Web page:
After years of debate, the District of Columbia now has in place the nation’s first federally funded voucher program.
The beneficiaries of the program are almost all non-white: African-Americans, Asians, Hispanics and African immigrants make up 85 percent of the District’s public school students. They may receive as much as $7,500 a year for tuition and fees. All must come from low-income families.
It is a tribute to Catholic schools that more than half of the students have elected to go to one of the 22 schools run by the Catholic Church. A total of 1,011 students have been placed in 53 schools. Mayor Anthony A. Williams said, “The fact that so many families applied for and accepted these scholarships shows the demand for quality educational options.”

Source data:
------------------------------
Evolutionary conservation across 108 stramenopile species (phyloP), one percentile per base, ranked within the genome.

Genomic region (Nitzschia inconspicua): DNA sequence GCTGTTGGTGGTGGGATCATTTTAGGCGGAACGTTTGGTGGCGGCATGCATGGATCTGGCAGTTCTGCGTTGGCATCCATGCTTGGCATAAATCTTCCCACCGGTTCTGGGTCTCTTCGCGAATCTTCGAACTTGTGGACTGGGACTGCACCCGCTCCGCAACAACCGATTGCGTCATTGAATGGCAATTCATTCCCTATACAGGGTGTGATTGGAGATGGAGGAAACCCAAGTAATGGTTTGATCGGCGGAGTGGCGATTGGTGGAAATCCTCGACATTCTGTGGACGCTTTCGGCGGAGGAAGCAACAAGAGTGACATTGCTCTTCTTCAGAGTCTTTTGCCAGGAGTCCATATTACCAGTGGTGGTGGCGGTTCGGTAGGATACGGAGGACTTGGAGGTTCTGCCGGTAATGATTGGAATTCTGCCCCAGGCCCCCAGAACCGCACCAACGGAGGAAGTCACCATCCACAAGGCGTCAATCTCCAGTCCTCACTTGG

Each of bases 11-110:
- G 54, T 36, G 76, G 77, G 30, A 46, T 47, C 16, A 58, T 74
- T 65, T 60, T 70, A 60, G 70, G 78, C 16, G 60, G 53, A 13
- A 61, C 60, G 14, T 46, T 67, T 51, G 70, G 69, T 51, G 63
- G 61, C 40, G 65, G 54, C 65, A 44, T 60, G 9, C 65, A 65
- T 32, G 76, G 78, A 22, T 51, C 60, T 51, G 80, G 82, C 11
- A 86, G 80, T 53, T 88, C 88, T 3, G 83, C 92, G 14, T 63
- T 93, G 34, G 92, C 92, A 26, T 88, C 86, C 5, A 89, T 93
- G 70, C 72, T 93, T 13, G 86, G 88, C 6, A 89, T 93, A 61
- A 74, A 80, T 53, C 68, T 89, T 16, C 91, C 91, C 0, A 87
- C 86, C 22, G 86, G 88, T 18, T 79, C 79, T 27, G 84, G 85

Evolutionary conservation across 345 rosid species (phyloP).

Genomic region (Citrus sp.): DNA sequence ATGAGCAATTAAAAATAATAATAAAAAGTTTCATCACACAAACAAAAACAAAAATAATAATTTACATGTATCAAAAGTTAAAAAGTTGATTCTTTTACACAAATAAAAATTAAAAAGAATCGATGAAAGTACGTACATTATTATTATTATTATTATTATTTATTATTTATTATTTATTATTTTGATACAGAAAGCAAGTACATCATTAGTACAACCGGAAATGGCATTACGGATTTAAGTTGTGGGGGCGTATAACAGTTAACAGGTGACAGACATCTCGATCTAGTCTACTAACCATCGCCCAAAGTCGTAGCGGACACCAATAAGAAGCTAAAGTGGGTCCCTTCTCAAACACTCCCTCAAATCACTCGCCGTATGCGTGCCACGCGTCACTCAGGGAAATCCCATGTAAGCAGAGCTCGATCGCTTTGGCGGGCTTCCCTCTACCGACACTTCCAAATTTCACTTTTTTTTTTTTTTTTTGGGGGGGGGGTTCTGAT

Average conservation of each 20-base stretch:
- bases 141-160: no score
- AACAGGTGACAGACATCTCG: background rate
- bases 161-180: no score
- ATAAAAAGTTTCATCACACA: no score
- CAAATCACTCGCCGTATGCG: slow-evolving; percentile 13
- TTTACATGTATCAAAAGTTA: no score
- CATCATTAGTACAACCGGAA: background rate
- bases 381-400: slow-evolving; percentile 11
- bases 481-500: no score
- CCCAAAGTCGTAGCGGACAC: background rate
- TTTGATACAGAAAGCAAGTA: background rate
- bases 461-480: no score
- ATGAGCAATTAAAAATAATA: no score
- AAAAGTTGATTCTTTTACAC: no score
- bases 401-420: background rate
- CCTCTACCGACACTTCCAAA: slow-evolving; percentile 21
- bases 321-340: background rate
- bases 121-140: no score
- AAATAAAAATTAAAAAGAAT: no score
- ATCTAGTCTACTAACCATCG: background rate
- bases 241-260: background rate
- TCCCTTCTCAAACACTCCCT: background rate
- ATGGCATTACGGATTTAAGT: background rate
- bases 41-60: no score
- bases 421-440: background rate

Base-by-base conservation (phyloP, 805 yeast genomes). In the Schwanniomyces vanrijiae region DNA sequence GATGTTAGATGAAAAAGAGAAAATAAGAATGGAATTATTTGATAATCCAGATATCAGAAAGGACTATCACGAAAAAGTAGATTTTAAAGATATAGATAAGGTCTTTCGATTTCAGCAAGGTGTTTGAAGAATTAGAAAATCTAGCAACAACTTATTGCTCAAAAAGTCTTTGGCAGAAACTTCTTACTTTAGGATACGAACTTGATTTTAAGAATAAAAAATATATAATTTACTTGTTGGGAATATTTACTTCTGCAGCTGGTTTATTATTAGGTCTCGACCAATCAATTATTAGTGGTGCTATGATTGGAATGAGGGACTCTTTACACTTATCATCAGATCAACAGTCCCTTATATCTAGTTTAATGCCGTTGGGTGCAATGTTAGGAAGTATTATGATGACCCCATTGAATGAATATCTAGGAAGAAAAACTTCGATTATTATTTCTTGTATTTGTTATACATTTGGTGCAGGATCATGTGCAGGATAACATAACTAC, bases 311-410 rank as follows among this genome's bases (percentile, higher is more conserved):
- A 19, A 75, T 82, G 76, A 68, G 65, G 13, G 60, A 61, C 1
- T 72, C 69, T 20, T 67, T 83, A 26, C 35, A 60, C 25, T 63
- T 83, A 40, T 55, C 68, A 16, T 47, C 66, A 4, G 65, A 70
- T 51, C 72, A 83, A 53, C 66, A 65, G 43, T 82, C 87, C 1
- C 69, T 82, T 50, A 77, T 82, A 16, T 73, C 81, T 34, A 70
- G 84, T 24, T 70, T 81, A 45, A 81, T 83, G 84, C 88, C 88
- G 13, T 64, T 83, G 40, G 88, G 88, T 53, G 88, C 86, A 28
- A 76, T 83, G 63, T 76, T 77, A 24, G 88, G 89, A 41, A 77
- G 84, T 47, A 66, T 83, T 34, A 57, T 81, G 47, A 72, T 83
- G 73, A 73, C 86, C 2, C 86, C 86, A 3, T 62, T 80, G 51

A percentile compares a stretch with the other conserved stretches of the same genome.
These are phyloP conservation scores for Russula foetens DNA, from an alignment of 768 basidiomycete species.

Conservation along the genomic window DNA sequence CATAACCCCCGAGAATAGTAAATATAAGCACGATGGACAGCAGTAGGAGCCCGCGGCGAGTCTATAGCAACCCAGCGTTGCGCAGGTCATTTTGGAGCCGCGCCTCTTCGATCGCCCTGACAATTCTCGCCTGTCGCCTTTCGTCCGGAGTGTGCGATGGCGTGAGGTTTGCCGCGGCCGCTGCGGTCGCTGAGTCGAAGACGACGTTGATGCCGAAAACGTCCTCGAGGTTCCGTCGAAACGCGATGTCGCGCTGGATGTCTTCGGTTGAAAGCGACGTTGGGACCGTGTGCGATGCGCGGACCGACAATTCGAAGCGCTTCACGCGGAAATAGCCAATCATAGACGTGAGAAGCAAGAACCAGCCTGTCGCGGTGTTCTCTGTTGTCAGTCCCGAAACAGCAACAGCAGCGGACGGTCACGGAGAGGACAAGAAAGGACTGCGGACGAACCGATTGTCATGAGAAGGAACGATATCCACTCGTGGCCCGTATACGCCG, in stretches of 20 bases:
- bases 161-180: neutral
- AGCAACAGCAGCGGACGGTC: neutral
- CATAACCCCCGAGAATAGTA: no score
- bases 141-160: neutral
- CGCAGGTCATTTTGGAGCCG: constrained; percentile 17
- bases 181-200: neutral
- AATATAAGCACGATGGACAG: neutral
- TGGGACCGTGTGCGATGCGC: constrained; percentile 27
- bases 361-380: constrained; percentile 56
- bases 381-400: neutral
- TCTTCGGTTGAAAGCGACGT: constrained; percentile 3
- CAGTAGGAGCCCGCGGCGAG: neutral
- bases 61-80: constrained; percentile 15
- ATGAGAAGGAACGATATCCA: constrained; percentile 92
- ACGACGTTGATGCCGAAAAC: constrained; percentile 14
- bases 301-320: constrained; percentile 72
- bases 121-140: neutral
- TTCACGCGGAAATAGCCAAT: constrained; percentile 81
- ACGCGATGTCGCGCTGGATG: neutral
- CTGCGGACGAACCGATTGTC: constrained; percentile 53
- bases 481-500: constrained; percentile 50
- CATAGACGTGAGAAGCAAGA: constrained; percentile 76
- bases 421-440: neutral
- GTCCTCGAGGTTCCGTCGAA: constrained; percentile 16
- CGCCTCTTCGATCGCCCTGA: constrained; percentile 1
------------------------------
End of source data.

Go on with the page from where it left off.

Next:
It is no wonder families are flocking to Catholic schools. The public schools in D.C. are so bad that they have had five superintendents in nine years. Enrollment is down, and that is because more than 10,000 students have left for publicly funded charter schools. Violence in public schools is also endemic.
The voucher program gives priority to those students who have attended failed public schools. This is part of the Bush administration’s No Child Left Behind Act of 2001. The demand for vouchers has been greatest at the middle and high school levels.
Opposing school choice have been the teachers’ unions and others committed to maintaining the near monopoly the public schools have enjoyed.